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Fed Proc. 1979 Oct;38(11):2462-7.

Catecholamine reward pathways and schizophrenia: the mechanism of the antipsychotic effect and the site of the primary disturbance.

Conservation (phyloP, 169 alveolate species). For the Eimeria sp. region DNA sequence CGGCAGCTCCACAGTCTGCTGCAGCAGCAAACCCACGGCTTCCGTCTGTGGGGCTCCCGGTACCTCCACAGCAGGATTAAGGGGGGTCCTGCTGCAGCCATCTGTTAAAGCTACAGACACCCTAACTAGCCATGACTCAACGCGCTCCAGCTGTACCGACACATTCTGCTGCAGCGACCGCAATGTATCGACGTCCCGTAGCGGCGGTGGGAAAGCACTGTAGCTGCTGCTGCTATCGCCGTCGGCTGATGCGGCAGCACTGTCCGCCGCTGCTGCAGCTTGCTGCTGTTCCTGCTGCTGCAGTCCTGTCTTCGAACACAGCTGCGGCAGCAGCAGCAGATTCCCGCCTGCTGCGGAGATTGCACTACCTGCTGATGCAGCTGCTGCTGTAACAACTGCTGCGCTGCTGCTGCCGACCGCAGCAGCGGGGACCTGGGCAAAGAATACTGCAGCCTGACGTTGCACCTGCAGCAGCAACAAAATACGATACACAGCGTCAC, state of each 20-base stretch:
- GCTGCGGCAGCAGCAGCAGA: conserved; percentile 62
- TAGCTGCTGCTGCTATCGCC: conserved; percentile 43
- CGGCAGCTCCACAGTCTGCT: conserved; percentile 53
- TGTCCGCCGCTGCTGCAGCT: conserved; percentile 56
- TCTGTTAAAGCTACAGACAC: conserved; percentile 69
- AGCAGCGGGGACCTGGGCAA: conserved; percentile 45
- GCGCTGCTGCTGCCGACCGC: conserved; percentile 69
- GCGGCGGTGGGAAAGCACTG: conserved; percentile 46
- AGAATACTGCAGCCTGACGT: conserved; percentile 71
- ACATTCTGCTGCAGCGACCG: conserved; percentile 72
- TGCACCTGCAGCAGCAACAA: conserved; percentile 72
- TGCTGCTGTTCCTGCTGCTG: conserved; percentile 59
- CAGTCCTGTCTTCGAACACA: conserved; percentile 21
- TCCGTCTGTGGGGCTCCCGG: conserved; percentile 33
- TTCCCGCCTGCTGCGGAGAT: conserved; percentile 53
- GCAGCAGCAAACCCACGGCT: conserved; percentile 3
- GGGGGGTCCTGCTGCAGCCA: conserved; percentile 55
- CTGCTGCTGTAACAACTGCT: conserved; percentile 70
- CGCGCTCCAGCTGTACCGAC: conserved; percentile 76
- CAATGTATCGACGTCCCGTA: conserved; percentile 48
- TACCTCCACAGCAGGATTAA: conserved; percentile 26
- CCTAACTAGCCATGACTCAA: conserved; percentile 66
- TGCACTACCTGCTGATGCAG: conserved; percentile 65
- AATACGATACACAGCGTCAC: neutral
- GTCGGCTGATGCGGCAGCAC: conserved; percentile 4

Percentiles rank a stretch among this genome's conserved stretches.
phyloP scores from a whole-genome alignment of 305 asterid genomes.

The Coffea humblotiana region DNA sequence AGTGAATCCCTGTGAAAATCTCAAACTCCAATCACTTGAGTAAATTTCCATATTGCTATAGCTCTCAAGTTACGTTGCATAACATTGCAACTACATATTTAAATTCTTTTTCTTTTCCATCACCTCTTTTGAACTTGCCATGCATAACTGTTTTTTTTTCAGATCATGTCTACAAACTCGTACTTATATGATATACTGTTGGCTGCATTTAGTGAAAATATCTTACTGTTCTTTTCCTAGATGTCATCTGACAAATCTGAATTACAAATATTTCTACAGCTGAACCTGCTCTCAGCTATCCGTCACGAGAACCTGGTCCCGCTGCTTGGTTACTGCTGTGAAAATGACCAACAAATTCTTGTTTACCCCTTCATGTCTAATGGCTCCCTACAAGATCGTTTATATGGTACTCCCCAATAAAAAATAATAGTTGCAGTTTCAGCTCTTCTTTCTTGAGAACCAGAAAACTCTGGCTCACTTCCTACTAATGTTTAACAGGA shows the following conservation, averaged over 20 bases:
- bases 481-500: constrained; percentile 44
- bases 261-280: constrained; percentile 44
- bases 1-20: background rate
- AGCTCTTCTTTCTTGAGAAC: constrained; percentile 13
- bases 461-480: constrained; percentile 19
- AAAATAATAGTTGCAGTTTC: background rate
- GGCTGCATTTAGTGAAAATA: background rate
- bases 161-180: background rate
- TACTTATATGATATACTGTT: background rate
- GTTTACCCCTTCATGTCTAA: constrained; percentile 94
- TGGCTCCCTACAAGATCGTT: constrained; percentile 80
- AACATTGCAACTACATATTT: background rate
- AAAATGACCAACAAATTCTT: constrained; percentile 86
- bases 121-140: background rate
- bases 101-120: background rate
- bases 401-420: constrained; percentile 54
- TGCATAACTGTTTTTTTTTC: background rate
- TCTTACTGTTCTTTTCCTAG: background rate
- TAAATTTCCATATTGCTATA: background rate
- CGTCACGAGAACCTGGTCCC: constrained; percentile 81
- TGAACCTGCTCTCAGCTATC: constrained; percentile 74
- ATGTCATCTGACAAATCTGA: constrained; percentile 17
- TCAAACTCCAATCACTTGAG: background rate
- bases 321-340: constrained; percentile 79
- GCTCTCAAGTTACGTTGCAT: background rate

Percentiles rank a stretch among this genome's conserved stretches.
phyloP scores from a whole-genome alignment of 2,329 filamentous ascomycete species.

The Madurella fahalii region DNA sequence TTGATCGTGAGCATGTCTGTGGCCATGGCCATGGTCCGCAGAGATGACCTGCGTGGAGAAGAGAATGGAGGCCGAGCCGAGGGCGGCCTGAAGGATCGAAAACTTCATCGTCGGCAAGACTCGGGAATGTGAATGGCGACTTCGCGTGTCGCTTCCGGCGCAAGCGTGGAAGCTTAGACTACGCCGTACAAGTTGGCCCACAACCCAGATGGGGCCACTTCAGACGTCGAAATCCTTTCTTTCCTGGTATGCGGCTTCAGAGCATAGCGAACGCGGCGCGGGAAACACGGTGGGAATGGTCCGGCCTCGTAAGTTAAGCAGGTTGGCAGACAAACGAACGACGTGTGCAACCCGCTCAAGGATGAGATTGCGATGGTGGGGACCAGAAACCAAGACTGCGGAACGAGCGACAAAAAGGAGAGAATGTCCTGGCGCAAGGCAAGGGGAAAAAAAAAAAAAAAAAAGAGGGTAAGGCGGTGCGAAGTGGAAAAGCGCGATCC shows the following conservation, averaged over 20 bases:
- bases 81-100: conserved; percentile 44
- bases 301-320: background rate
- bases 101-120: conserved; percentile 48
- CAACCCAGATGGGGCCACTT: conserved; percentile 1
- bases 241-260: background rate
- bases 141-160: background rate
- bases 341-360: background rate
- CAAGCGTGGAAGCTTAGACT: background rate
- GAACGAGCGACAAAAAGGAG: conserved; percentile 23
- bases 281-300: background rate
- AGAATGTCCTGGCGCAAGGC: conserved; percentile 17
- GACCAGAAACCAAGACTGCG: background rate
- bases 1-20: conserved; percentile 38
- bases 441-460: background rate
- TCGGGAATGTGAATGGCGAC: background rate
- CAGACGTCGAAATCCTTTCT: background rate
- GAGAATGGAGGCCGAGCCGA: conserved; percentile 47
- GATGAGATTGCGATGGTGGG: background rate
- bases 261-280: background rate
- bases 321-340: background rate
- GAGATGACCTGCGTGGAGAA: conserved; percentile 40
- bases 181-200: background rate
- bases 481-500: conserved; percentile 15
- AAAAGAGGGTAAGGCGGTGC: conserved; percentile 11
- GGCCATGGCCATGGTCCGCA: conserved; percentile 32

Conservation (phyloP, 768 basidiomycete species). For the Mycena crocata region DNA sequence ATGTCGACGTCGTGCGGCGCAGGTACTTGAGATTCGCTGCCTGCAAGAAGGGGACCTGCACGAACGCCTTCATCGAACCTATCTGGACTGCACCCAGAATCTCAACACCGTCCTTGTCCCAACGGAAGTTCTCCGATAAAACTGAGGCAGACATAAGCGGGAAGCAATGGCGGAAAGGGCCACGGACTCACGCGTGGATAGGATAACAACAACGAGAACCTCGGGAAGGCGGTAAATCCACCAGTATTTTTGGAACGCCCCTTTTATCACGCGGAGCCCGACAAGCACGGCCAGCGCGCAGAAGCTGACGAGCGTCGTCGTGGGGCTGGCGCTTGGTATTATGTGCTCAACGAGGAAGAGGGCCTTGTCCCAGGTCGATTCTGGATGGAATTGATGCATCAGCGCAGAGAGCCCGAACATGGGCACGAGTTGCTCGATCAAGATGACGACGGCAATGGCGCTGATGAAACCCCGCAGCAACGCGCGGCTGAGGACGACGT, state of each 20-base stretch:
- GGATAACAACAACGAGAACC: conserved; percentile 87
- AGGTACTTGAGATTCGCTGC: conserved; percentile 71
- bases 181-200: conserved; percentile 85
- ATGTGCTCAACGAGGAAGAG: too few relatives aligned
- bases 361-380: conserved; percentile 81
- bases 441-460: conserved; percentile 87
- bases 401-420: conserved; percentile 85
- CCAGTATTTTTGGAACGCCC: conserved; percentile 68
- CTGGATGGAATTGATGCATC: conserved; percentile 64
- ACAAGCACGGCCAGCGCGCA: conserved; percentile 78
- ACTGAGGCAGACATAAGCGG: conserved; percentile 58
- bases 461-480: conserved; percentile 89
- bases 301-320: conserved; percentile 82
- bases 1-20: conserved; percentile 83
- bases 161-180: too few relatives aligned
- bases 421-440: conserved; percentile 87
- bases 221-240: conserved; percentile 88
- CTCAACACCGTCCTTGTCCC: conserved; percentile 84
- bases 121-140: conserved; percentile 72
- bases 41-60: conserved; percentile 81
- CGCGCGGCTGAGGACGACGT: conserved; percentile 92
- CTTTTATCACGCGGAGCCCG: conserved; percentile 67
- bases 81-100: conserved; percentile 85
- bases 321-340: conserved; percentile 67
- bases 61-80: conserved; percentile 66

Two catecholamine-containing pathways, the locus ceruleus system and the dopamine neurons arising from the ventral mid-brain, may be involved in reward. Dopamine neurons function as a system for energizing the organism's responses and directing them toward significant environmental stimuli, but the functions of the locus ceruleus system remain obscure. It appears increasingly likely that neuroleptic drugs exert their anti-psychotic effects in acute schizophrenia by blocking dopamine receptors, although the time course of the effect suggests that the mechanism is more complex than a simple reversal of a neurohumoral imbalance. Evidence from postmortem studies suggests that, at least in the chronic state, dopamine turnover is not increased, but that there may be an increase in postsynaptic receptor density in some cases, including some patients who apparently had not received medication in the year before death. The evidence is consistent with Olds and Travis' conjecture that "counteraction of positive feedback processes subserving positive reinforcement mechanisms may be a key to control of certain psychotic episodes".

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